Highly specialized microorganisms perform the actual methanation. They absorb the carbon dioxide and the hydrogen in liquid form through their cell walls, 'digesting' and converting them into methane. The only thing left over after this process is water.

Reduced costs thanks to use of existing infrastructure

Thanks to the use of existing biogas and sewer gas plants, the investment costs for power-to-gas plants can be reduced significantly since transformers, electricity mains connections, and gas network connections are often already installed.

Funding as part of BioPower2Gas initiative

The plant has been set up in Allendorf (Eder) as a demonstration power-to-gas plant as part of the BioPower2Gas subsidy program. The main goals of the project are testing the electrolyzer and biological methanation with regard to stability for the long and short term, integrating the system fully into the biomethane plant, achieving a stable gas quality capable of being fed into the network and demonstrating process-safe, dynamic operation. The project also aims to test control energy operation and operation with varying input gas qualities (CO2, moisture content, temperature, cycles and seasonal differences). Conformance of the synthetic methane produced with bio-fuel market requirements is also being established during cost accounting, verification, and certification procedures, so that this storage gas can be marketed.

Test results: excellent gas quality

The MicrobEnergy demonstration plant had been in operation at the Schwandorf sewage works until the end of December 2014. The test results revealed excellent product gas quality of more than 98 % methane content with a stable production volume and a very low proportion of hydrogen at 2 %.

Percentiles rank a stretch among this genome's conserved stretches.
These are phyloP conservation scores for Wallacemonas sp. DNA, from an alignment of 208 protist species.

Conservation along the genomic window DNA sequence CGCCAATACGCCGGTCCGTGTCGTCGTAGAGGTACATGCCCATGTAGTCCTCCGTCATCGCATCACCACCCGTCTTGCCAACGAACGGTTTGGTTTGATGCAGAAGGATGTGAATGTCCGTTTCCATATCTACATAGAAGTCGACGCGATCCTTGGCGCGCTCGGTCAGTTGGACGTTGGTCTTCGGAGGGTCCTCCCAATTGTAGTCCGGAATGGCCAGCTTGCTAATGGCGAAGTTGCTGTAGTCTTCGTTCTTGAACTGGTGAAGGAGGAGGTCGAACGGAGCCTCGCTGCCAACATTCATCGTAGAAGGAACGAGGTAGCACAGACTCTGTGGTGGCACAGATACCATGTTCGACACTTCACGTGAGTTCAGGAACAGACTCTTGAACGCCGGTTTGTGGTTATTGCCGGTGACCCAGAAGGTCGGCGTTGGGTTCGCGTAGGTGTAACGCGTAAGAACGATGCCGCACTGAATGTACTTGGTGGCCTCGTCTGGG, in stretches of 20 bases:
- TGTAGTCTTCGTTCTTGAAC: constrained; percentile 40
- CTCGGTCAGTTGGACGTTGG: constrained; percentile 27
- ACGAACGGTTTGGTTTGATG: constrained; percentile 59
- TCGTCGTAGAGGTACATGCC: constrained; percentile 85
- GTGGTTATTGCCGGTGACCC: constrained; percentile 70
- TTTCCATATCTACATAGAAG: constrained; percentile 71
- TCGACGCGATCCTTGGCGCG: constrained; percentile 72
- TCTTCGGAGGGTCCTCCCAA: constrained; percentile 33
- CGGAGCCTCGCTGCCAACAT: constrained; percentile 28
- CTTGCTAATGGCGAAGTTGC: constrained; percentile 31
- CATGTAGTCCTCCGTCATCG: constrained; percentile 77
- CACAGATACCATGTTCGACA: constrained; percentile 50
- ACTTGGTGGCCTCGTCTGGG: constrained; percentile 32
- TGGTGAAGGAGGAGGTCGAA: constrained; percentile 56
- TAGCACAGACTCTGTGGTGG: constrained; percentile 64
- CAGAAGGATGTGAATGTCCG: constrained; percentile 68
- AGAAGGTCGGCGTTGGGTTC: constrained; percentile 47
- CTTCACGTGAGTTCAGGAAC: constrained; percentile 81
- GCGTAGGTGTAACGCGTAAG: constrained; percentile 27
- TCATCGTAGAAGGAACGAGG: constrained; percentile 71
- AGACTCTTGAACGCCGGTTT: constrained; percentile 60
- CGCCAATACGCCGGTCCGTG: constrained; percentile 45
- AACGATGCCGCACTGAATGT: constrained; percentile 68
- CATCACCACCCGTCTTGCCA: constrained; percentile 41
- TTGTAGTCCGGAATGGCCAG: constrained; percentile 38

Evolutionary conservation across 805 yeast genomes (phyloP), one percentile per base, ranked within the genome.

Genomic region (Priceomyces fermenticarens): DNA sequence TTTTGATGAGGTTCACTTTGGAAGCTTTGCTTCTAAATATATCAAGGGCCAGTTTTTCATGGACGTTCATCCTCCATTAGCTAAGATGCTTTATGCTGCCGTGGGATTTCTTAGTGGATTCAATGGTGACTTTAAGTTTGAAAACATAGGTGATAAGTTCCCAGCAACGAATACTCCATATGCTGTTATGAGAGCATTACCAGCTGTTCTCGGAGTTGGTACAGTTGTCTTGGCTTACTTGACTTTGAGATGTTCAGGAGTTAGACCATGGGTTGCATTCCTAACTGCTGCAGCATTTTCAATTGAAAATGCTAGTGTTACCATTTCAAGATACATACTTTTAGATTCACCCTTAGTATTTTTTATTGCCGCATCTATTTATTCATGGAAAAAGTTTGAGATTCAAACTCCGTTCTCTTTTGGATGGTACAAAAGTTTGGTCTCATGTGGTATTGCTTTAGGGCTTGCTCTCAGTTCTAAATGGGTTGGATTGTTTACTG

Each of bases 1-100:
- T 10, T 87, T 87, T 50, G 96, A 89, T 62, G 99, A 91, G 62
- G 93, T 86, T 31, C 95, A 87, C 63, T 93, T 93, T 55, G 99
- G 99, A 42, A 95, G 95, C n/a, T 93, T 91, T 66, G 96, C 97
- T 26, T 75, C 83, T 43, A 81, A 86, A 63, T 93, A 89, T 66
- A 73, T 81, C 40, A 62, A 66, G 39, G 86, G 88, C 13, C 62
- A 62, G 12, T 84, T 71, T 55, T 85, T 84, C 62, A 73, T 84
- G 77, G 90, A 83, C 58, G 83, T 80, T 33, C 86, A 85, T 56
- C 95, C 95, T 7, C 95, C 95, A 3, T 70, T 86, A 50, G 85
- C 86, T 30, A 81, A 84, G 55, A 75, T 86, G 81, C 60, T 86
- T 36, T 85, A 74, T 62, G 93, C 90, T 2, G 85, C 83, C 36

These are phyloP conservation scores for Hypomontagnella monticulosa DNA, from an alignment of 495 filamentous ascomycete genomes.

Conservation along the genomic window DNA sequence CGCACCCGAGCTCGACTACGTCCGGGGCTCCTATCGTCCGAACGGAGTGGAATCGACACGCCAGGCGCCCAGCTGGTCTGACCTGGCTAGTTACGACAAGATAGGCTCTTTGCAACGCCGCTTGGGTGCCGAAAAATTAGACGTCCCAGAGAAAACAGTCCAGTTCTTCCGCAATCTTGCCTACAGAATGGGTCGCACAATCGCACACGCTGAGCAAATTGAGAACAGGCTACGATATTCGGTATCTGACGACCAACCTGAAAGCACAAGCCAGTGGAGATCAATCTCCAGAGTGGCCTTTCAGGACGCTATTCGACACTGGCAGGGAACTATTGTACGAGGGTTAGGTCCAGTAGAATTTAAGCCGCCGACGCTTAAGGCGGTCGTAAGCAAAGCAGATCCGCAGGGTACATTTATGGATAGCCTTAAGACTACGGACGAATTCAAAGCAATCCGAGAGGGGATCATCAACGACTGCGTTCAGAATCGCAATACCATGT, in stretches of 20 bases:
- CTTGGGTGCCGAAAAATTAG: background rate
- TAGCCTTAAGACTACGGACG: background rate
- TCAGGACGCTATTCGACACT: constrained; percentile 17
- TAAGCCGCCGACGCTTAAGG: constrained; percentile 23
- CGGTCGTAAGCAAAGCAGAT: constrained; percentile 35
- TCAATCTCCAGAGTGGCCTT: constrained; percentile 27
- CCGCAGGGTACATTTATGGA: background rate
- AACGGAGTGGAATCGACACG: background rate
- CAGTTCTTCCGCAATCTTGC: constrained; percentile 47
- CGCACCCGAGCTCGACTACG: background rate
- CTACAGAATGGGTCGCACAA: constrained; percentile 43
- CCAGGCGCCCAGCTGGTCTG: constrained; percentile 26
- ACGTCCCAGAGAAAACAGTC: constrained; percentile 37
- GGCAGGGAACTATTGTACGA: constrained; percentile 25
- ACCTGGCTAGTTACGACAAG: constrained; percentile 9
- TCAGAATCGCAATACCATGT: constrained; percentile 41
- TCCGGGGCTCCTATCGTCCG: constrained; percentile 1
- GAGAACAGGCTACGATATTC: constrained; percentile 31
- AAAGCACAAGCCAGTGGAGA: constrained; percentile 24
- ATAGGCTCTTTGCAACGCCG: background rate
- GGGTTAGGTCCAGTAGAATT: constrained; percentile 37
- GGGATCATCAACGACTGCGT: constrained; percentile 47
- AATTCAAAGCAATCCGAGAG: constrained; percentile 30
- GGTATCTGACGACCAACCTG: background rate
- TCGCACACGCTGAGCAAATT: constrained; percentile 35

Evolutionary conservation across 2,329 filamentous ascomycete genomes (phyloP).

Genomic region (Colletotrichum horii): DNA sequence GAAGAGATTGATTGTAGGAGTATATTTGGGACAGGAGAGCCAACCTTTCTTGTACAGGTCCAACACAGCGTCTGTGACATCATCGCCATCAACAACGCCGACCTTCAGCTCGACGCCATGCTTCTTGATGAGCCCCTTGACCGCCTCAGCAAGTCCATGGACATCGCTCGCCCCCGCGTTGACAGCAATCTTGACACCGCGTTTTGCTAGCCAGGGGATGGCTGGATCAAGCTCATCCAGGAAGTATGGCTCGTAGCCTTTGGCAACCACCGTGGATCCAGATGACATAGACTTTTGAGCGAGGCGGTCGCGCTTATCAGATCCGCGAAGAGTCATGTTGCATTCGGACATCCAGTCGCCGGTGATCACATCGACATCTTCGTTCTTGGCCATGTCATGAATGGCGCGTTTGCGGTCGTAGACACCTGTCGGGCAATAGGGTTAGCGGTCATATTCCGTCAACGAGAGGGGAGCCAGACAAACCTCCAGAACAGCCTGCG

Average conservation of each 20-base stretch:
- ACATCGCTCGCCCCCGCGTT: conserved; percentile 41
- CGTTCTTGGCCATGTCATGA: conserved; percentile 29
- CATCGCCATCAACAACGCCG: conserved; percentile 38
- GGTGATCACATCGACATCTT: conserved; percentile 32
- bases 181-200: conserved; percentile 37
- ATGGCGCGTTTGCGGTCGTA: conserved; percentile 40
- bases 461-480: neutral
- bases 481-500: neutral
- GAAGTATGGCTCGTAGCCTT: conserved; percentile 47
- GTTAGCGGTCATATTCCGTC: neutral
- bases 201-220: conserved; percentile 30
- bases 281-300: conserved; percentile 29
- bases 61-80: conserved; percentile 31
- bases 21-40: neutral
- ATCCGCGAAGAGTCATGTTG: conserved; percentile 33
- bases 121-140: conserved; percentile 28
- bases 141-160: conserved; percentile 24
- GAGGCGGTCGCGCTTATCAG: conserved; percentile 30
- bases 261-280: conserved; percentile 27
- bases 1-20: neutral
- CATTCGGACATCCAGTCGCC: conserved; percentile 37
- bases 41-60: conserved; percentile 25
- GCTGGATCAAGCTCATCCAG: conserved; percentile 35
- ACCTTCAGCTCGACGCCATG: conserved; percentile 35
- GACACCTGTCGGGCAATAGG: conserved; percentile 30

After the plant was relocated to the Allendorf site, the hydrogen produced there has been methanated using the tested biological process and fed into the natural gas grid via the existing biogas feed-in system since early March 2015. The CO2 required is either taken from the gas processing plant or raw biogas is used directly with the CO2 that it contains. In this case, the power-to-gas process is also regarded as an upgrading technology for raw biogas supplied from biogas and sewage plants.


The BioPower2Gas (www.biopower2gas.de) research project funded by the German Federal Ministry for Economic Affairs and Energy brings partners together who are tasked with expanding flexible power generation capacities from renewable energies. These partners are the technology developer MicrobEnergy GmbH, a Viessmann Group subsidiary, network operator EnergieNetz Mitte GmbH, utilities company EAM EnergiePlus GmbH, part of the EAM Group, engineering consultants CUBE Engineering GmbH, and research body IdE Institut dezentrale Energietechnologien GmbH (project coordinator). The bioenergy village of Jühnde an associated partner of the project. The research is funded as part of the German Federal Ministry for Economic Affairs and Energy's Bio-mass energy use program with scientific support provided by the DBFZ (Deutsches Biomasseforschungszentrum), the German biomass research center.


March 2015